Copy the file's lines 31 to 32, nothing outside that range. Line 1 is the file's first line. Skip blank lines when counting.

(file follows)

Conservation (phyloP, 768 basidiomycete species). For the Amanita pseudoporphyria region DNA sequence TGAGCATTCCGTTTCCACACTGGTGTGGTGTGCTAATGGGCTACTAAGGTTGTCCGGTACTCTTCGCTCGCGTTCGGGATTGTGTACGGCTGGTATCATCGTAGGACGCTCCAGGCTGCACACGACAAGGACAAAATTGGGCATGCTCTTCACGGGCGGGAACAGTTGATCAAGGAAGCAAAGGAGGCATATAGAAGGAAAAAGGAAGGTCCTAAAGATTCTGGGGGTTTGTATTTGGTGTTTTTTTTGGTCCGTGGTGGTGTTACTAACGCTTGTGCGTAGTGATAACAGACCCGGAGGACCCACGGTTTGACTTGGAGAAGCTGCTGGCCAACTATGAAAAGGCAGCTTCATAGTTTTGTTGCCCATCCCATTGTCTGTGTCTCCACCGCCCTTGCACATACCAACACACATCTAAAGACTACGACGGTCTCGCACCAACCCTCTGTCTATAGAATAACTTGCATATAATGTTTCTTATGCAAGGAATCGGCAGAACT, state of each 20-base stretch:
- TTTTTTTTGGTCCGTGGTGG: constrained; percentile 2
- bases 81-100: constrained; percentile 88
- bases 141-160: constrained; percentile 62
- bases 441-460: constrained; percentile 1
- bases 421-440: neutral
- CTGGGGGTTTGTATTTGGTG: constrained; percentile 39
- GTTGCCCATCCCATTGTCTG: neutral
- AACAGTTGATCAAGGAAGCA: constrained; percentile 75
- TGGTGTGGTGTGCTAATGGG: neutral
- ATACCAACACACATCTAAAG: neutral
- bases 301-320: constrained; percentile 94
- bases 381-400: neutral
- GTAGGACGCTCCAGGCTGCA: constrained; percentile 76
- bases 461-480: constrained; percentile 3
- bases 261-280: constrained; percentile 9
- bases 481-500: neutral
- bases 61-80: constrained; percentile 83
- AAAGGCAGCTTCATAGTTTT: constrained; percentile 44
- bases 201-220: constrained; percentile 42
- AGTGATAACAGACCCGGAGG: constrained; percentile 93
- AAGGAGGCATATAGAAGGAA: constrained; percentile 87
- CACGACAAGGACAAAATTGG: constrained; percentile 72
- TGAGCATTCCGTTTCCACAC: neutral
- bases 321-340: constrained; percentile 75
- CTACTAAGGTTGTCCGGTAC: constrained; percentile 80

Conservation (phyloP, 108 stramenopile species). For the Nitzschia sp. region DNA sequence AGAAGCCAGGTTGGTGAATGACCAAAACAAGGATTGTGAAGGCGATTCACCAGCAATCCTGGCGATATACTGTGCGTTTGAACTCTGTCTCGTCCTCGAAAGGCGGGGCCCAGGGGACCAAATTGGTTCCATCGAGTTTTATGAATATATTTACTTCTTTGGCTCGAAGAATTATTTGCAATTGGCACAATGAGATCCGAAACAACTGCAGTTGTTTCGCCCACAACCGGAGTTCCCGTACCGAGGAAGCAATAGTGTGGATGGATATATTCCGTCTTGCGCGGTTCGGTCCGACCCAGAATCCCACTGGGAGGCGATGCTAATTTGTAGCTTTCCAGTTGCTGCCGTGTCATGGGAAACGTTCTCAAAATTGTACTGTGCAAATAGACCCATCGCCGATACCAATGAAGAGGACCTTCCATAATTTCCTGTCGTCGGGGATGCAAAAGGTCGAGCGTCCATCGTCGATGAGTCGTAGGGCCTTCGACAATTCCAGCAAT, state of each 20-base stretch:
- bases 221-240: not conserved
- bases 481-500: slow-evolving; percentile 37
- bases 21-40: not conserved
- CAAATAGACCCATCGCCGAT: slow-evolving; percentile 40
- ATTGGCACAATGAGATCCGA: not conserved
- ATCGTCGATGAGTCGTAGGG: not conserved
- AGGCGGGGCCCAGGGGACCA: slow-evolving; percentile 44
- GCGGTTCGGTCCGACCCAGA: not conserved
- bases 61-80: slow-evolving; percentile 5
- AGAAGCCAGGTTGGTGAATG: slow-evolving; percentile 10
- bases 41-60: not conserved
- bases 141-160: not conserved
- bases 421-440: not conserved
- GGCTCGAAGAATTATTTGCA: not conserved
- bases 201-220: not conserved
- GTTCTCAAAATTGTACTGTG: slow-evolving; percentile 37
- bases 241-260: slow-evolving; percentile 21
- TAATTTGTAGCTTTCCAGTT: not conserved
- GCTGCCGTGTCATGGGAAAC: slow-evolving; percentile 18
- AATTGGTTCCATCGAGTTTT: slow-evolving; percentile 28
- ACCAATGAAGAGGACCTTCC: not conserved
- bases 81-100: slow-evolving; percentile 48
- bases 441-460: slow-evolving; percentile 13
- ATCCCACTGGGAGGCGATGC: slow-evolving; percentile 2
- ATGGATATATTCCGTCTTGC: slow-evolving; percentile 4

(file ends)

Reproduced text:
- CAAATAGACCCATCGCCGAT: slow-evolving; percentile 40
- ATTGGCACAATGAGATCCGA: not conserved